The Theology Of The Intellect And That Of The Feelings -- By: Anonymous

Journal: Bibliotheca Sacra
Volume: BSAC 007:27 (Jul 1850)
Article: The Theology Of The Intellect And That Of The Feelings
Author: Anonymous


The Theology Of The Intellect And That Of The
Feelings

A Discourse delivered before the Convention of the Congregational Ministers of Massachusetts, in Brattle Street Meeting-house, Boston, May 30,1850, by Edwards A. Park, Professor in Andover Theological Seminary1

The strength of Israel will not lie nor repent: for he is not a
man that he should repent.—1 sam. 15:29.

And it repented the Lord that he had made man on the earth,
and it grieved him at his heart. —Gen. 6:6.

I have heard of a father who endeavored to teach his children a system of astronomy in precise philosophical language, and although he uttered nothing but the truth, they learned from him nothing but

falsehood. I have also heard of a mother who, with a woman’s tact, so exhibited the general features of astronomical science that although her statements were technically erroneous, they still made upon her children a better impression, and one more nearly right than would have been made by a more accurate style. For the same reason many a punctilious divine, preaching the exact truth in its scientific method, has actually imparted to the understanding of his hearers either no idea at all or a wrong one; while many a pulpit orator, using words which tire the patience of a scholastic theologian, and which in their literal import are false, has yet lodged in the hearts of his people the main substance of truth. John Foster says, that whenever a man prays aright he forgets the philosophy of prayer; and in more guarded phrase we may say, that when men are deeply affected by any theme, they are apt to disturb some of its logical proportions, and when preachers aim to rouse the sympathies of a populace, they often give a brighter coloring or a bolder prominence to some lineaments of a doctrine than can be given to them in a well compacted science.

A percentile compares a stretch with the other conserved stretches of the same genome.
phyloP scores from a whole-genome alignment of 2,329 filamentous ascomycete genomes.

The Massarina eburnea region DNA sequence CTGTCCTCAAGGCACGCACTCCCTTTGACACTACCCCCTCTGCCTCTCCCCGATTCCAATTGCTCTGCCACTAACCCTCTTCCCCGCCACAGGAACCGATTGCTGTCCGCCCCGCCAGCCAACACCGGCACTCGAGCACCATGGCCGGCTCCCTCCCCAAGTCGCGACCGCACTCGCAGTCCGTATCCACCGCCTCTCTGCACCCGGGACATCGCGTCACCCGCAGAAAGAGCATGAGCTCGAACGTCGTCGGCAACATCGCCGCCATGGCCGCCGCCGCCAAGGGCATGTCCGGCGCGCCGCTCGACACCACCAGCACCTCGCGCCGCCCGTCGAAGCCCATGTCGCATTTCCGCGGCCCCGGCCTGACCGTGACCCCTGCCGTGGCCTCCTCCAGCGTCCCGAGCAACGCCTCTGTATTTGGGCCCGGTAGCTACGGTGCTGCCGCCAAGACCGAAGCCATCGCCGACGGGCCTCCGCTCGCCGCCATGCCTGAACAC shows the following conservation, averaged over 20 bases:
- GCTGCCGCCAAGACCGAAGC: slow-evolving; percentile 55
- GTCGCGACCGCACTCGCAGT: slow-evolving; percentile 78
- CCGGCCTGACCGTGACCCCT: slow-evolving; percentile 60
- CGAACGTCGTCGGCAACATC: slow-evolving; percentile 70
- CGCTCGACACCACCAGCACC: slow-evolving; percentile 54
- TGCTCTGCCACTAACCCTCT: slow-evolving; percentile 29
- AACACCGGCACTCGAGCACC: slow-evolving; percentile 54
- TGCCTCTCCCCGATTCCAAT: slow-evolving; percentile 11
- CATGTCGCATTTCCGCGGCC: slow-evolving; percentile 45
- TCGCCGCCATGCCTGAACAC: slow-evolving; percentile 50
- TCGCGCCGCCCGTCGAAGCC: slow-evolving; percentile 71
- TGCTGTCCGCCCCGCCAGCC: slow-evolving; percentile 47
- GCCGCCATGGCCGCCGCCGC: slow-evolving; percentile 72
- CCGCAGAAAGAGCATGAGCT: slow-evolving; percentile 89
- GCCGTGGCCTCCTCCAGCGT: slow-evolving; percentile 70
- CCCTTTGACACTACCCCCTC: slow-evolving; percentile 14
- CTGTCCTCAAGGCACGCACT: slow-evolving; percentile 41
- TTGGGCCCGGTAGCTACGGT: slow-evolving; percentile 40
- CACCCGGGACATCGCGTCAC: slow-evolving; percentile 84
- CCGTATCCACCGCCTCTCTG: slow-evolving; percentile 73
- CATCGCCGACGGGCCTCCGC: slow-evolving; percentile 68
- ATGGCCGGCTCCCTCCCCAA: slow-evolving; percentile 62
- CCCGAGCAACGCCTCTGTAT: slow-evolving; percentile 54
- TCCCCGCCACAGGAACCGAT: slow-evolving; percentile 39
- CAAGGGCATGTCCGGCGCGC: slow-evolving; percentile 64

There are two forms of theology, of which the two passages in my text are selected as individual specimens, the one declaring that God never repents, the other that he does repent. For want of a better name these two forms may be termed, the theology of the intellect, and the theology of feeling. Sometimes, indeed, both the mind and the heart are suited by the same modes of thought, but often they require dissimilar methods, and the object of the present discourse is/ to state some of the differences between the theology of the intellect and that of feeling, and also some of the influences which they exert upon each other.

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